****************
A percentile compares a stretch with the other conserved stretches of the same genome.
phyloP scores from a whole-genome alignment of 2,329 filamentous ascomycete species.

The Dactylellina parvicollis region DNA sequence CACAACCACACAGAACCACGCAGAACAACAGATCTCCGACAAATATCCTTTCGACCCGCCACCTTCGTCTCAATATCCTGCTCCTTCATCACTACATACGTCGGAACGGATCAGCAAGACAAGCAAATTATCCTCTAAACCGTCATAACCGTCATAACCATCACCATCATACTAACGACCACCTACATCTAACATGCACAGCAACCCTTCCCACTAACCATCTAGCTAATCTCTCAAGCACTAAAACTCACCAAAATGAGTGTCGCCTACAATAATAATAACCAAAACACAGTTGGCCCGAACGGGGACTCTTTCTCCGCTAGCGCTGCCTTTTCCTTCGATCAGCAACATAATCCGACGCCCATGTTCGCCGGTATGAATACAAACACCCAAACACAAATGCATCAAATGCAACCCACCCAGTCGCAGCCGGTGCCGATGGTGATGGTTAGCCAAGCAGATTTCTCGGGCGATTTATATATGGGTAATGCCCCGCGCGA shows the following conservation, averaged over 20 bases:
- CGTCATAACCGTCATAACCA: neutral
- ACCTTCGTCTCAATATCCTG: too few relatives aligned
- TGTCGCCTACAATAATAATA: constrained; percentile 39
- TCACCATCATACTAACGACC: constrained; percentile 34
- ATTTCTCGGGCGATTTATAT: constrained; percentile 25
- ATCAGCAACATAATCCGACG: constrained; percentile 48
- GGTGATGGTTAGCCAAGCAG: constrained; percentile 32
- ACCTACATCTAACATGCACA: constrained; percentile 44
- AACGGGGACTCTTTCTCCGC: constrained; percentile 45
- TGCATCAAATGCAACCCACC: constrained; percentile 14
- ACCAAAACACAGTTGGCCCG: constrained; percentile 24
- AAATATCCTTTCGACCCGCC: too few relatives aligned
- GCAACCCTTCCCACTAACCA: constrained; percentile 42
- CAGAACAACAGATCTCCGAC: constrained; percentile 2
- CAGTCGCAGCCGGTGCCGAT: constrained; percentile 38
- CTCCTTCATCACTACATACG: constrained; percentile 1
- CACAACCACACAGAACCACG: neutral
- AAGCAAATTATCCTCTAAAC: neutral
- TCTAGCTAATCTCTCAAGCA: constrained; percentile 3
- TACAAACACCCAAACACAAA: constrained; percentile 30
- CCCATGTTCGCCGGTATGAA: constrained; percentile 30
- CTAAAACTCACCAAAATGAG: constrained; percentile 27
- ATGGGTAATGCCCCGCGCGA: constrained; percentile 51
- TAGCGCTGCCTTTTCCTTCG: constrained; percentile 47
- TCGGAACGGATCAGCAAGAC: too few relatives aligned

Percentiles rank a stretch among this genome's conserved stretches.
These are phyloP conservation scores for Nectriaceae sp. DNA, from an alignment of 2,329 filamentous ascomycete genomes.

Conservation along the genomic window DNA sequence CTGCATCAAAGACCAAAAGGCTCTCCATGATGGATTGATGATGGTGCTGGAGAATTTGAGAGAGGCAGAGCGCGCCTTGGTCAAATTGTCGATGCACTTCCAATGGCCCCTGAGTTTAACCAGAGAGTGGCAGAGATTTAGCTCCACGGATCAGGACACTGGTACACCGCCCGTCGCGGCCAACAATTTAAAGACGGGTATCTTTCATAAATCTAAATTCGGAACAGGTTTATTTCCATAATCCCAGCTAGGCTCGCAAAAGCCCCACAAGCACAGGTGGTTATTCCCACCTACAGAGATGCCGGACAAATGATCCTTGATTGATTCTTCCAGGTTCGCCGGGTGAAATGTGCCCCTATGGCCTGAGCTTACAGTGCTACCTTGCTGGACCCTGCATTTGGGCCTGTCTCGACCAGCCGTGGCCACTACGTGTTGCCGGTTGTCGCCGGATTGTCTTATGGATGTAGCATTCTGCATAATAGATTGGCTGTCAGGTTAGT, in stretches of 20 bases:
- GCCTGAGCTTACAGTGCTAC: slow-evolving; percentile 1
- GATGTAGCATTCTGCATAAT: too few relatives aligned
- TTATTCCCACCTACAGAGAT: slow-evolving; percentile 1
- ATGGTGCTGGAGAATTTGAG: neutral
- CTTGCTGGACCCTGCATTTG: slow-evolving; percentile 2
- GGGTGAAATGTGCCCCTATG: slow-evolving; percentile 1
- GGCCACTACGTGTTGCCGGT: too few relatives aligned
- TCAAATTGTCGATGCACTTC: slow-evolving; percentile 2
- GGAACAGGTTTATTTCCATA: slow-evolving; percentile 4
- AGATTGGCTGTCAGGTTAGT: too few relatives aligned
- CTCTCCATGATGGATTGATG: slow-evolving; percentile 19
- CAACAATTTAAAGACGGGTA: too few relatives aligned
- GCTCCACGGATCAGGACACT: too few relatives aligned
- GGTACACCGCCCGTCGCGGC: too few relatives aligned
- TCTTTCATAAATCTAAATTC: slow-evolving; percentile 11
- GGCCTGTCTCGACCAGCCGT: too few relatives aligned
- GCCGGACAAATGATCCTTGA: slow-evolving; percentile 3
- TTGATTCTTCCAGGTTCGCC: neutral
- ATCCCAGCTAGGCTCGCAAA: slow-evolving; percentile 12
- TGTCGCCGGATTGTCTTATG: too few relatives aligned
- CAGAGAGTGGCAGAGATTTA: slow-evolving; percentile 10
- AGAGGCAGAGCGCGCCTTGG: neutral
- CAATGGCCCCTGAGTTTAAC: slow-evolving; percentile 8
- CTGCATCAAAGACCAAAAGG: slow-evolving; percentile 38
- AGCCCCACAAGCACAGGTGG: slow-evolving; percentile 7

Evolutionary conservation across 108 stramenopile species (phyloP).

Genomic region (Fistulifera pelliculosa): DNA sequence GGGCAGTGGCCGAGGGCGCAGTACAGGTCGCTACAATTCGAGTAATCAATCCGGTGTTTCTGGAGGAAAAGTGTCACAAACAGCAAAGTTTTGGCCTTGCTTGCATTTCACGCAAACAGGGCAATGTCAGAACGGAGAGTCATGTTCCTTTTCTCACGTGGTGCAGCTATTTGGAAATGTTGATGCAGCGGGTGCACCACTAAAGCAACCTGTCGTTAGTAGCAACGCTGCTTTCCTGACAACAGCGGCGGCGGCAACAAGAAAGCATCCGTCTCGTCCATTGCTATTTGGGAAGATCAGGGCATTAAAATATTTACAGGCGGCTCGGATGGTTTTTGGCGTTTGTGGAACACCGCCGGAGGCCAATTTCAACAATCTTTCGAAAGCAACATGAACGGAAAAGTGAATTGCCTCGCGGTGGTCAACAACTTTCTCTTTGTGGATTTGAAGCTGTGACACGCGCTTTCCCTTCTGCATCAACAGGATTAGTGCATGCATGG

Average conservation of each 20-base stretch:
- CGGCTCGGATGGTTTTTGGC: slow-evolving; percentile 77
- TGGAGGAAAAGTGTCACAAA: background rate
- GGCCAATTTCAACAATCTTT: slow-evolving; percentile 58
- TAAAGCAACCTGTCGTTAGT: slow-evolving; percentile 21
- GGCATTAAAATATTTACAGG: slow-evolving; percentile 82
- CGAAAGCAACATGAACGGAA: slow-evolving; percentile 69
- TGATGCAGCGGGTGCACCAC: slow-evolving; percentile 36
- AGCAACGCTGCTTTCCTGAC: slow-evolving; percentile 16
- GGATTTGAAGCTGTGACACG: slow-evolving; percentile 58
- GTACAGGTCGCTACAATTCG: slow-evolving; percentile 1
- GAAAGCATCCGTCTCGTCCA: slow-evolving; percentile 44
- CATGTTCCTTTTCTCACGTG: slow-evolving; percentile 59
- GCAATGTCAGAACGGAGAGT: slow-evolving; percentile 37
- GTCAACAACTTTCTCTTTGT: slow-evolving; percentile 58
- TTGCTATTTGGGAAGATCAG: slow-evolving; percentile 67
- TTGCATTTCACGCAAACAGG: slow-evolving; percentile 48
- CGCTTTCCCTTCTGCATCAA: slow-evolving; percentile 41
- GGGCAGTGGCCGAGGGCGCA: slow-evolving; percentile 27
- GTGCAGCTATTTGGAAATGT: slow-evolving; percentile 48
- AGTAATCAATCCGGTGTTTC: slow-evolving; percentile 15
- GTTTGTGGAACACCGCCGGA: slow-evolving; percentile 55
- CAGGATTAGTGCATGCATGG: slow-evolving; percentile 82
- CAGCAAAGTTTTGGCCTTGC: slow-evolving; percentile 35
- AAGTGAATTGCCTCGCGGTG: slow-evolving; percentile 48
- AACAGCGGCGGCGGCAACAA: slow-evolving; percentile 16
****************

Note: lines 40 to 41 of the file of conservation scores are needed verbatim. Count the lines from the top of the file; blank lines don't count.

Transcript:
- GGAACAGGTTTATTTCCATA: slow-evolving; percentile 4
- AGATTGGCTGTCAGGTTAGT: too few relatives aligned